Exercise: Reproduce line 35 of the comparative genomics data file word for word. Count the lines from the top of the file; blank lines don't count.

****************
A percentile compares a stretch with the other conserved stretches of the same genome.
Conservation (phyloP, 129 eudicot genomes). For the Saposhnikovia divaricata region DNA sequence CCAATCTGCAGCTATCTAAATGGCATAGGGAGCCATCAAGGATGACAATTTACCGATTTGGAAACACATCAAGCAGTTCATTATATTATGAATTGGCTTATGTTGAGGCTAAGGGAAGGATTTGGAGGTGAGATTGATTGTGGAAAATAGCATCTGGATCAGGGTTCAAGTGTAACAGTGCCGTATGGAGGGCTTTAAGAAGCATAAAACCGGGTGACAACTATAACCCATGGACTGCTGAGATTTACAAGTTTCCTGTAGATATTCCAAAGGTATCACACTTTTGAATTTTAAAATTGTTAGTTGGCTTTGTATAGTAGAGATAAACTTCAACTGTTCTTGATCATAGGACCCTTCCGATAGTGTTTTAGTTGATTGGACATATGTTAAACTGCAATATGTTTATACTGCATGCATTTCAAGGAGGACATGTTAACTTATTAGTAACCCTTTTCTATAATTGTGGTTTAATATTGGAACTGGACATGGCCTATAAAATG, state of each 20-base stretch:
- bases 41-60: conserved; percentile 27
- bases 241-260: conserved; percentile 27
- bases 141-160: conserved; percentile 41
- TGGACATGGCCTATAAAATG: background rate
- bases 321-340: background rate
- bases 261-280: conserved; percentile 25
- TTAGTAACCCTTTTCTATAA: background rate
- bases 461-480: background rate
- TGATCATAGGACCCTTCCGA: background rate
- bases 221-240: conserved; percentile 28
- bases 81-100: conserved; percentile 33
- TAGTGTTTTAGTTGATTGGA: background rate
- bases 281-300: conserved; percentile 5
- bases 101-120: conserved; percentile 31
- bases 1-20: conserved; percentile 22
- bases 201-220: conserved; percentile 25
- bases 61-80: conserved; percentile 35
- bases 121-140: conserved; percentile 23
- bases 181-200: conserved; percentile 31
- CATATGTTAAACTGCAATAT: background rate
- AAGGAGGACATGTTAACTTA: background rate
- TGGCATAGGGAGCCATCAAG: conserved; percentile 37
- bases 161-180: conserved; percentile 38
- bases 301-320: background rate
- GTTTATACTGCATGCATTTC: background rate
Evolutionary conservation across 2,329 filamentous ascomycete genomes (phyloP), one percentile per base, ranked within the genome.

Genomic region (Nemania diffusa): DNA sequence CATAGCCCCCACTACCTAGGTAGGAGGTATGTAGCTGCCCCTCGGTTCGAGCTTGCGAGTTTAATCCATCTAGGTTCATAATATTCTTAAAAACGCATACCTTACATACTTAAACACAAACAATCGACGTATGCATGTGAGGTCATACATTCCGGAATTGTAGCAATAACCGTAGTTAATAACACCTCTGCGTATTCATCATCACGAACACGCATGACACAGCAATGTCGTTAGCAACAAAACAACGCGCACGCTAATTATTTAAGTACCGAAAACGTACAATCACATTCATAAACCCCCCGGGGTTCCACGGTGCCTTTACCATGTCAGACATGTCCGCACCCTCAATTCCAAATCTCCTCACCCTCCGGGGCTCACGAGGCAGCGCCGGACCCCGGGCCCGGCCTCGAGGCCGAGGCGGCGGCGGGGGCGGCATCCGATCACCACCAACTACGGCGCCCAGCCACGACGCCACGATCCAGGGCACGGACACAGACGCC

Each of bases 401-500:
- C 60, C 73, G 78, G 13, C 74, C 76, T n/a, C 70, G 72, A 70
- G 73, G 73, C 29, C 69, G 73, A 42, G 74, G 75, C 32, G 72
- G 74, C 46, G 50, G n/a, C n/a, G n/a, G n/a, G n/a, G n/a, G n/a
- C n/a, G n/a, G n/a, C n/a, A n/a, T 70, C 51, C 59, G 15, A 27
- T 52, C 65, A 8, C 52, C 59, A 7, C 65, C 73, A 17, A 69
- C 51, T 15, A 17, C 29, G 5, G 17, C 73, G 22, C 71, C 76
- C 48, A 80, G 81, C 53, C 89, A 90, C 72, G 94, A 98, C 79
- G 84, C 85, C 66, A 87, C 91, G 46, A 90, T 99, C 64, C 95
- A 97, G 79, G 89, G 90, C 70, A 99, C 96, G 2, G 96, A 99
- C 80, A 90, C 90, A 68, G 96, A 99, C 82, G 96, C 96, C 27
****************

- T 52, C 65, A 8, C 52, C 59, A 7, C 65, C 73, A 17, A 69